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Making youths expert mechanics.

Nearly every major urban centre has a motor garage or some sort of vehicle repair yard. In most of these places however are found unqualified artisans masked as mechanics. The majority only have skills acquired from serving as spanner boys. They lack professional know-how and employ rudimentary methods, which result in costly damage to vehicles.

The majority of idle and unemployed youth are found in the informal sector, to which these garages belong. The Kenya Economic Survey Report 2017 indicates that the informal sector is the largest employer for the manufacturing sector, growing by 6.5 per cent in 2016 to 2.7 million employees. The sector is characterised by underemployment and low quality jobs, increasing vulnerability to poverty. In Kenya, 17 per cent of the labour force is employed in the formal sector while the remaining 83 per cent are in the informal sector.

There are myriad opportunities in the informal sector whose rapid growth in the last decade makes it a frontier of economic success for the youth. The small-scale garage sector has recorded tremendous growth, with between 3,000 - 9,000 vehicles imported monthly. The Kenya Revenue Authority predicts there will be more than five million vehicles on Kenyan roads by 2030. This means more manpower to address repair needs.

Moreover, several global automotive manufacturers have recently committed to increase production thanks to new fiscal incentives by the government. These developments present the sector with the impetus to formalise and organise its operations.

Kilemi Mwiria, in Youth Unemployment in Kenya: A Ticking Time Bomb, 2016, established that there's a huge demand for trained mechanics by companies such as Toyota, Nissan, Mercedes-Benz and BMW, especially if they have some dealership experience. He opines that this category could receive short-term training in partnership with dealership companies operating in Kenya.

Because many of those available for overseas jobs have little if any formal training there is also need to impart minimum formal educational skills in them. Apart from supporting curriculum development and standardisation of the courses offered, transnational corporations could sponsor students for internship during and after the formal training. The graduates are good candidates for employment in these corporates.

Further, and to address the skills gap, Kenya could adopt a feasible and legislated approach to skill development that covers preliminary vocational education and training, further vocational education and training, careers, employability, occupational competence and identity in collaboration with the business sector.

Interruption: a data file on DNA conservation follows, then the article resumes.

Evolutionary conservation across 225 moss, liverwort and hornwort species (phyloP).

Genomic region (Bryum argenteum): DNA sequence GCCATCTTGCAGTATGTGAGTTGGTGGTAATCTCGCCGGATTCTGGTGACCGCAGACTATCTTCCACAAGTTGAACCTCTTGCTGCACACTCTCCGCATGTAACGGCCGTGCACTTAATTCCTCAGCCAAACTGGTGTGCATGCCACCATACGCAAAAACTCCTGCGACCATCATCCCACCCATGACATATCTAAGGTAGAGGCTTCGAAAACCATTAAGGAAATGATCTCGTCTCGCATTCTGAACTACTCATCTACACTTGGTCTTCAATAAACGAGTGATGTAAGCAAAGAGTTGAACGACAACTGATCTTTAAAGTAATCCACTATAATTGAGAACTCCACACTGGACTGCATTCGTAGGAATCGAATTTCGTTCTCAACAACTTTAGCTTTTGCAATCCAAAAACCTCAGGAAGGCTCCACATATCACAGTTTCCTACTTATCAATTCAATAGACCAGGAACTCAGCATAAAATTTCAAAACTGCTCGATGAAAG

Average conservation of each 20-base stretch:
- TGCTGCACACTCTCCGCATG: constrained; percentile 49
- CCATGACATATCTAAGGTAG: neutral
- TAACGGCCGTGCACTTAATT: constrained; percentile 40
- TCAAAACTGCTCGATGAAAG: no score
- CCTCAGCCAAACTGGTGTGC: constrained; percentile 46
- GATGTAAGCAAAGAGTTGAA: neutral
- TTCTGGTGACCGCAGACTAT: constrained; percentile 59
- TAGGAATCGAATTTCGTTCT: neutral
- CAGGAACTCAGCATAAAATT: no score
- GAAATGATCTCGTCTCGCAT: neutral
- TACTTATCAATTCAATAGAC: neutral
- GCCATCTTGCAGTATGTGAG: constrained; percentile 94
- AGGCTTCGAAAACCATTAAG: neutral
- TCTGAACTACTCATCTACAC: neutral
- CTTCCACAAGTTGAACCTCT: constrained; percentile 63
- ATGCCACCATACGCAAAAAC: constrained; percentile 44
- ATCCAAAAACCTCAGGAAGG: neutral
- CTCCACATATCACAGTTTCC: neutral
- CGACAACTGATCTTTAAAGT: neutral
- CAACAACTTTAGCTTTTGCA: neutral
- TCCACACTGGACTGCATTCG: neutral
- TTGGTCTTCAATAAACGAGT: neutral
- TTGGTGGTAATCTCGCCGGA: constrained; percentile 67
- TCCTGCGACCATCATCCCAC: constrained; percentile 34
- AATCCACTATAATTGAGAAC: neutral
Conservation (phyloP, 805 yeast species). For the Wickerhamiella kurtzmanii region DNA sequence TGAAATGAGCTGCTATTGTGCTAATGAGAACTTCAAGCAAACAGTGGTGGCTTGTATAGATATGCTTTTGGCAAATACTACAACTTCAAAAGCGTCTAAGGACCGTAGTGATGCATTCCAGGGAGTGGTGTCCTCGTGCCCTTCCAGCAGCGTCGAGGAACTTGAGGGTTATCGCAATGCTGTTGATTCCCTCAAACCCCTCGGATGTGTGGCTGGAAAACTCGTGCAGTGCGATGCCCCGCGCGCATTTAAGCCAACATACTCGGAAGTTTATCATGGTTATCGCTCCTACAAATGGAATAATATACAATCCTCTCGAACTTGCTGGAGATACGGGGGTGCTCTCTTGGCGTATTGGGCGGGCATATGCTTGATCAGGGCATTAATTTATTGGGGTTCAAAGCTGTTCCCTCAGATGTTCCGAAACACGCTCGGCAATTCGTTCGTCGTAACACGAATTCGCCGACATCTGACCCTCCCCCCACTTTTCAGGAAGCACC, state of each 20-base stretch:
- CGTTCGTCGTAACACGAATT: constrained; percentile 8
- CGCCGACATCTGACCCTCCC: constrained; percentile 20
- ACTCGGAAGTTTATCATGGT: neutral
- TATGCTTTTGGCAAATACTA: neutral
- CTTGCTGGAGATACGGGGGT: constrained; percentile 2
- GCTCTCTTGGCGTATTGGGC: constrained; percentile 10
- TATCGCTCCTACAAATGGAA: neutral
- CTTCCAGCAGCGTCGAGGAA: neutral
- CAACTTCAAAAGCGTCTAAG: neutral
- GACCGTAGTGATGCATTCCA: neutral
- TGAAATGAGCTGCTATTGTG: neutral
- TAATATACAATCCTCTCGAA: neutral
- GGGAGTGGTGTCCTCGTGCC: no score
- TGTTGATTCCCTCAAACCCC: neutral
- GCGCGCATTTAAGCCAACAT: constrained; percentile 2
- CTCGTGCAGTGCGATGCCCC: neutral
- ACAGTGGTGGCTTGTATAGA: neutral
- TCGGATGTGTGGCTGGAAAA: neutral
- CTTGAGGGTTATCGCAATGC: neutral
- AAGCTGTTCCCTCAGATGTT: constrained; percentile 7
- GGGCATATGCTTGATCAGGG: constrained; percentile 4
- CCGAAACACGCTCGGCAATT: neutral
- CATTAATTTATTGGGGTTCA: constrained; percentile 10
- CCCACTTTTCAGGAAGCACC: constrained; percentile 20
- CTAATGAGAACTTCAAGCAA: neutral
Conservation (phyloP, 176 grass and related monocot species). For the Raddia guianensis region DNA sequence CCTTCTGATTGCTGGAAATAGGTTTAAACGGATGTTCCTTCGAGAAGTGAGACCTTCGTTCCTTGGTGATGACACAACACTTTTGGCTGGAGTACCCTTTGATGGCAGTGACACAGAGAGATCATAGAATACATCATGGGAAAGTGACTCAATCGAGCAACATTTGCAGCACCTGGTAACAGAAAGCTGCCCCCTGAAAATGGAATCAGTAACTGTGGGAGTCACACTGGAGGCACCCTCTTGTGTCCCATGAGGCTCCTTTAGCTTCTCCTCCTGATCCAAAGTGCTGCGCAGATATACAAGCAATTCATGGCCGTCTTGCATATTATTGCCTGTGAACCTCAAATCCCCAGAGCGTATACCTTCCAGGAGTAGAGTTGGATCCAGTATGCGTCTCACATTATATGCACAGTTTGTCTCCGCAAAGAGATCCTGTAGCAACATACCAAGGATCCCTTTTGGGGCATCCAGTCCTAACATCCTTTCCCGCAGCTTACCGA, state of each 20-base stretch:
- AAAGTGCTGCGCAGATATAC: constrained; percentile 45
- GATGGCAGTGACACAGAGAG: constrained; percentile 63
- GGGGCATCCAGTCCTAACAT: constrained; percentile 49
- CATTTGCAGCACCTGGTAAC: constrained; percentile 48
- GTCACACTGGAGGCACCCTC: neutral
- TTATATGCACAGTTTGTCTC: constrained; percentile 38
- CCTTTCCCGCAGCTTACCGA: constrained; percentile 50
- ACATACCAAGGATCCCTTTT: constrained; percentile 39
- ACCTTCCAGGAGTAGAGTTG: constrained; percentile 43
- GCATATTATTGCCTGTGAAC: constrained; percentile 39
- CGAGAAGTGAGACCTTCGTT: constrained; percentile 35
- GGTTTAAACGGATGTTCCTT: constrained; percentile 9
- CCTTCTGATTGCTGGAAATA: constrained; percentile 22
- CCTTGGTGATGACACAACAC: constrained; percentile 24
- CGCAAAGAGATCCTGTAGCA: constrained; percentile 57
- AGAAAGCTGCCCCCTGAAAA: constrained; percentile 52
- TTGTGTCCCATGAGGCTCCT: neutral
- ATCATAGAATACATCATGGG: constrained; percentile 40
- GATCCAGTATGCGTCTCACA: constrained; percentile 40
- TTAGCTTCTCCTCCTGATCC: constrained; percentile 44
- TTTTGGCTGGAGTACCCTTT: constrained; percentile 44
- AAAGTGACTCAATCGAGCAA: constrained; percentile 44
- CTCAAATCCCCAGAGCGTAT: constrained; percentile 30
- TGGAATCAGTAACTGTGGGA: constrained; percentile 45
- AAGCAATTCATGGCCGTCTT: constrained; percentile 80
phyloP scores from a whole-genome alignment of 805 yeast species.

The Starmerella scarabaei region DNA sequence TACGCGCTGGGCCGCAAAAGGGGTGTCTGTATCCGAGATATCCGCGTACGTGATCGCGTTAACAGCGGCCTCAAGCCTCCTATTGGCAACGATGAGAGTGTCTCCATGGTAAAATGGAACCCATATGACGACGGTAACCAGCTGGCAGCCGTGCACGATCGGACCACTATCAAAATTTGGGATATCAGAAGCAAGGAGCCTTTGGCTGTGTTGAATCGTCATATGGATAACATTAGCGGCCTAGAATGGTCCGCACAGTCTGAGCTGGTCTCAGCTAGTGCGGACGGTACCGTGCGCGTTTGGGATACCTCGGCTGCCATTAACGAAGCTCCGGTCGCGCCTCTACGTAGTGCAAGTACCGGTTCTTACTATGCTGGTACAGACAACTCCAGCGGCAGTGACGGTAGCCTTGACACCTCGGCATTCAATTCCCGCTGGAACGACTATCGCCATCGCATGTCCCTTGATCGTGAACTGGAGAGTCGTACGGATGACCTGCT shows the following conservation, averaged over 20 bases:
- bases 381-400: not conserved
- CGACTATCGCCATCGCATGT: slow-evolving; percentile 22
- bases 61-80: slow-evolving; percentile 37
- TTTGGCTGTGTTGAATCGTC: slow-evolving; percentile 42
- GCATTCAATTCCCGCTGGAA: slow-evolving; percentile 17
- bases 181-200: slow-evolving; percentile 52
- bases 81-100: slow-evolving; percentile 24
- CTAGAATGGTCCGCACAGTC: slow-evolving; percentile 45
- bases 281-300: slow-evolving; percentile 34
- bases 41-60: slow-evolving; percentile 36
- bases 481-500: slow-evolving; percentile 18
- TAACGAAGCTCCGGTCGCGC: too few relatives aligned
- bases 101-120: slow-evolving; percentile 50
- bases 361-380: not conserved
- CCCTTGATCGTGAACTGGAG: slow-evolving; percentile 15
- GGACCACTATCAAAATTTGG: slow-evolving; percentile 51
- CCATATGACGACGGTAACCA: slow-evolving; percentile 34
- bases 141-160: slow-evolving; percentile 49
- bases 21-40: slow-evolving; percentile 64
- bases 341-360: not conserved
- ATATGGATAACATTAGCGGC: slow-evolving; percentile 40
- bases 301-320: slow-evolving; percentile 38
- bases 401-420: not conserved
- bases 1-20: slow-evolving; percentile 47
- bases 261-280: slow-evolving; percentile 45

The KCB Foundation, through the 2jiajiri programme, has forged partnerships that address skills and business capital gaps to enable the youth to effectively engage in sustainable automotive microenterprises. The KCB Foundation, Toyota Kenya Foundation Registered Trustees and Toyota Kenya Ltd last year signed a partnership that will see automotive engineering graduates certified to own Toyota Service centres. The partnership will enhance skills development and business start-ups for youth in automotive engineering. Young people will acquire automotive and business skills that will enable them to start their own businesses along the automotive engineering value chain.

Top students of the KCB Foundation's 2jiajiri automotive class will attend automotive engineering classes for a further 12 months at the Toyota Academy under the Toyota Service Technician of 21st Century programme.

Under the partnership, the KCB Foundation is pooling resources in provision of scholarships to youth in auto mechanics to instil skills and upskill them to appropriate levels to compete for the TST21 certificate. The TKFRT is upskilling the trainees for one year, starting with 12 who were the crAA"me de la crAA"me of the inaugural class of 2016. Upon satisfactory completion, they will be certified as TST21 graduates recognised by Toyota Kenya Ltd.

Youth who benefit from the programme will be certified to set up garages as Toyota Kenya Ltd Appointed Service Centre, provided they meet the set criteria. They will then be legible for seed capital from the KCB Foundation under the 2Jiajiri loan to set up a TKASC, which will consist of a car wash, a maintenance bay and a spare parts unit, thus creating several jobs for their peers.

One service centre can create about 300 jobs. Out of the 12,500 beneficiaries of the 2jiajiri programme, more than 500 youth have received automotive training. Exploring such partnerships will contribute to a generation of professionals for Kenya's fledgling automotive industry and provide surplus human capital for export to regional and global labour markets.
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Publication:The Star (Nairobi, Kenya)
Geographic Code:6KENY
Date:Dec 18, 2017
Words:782
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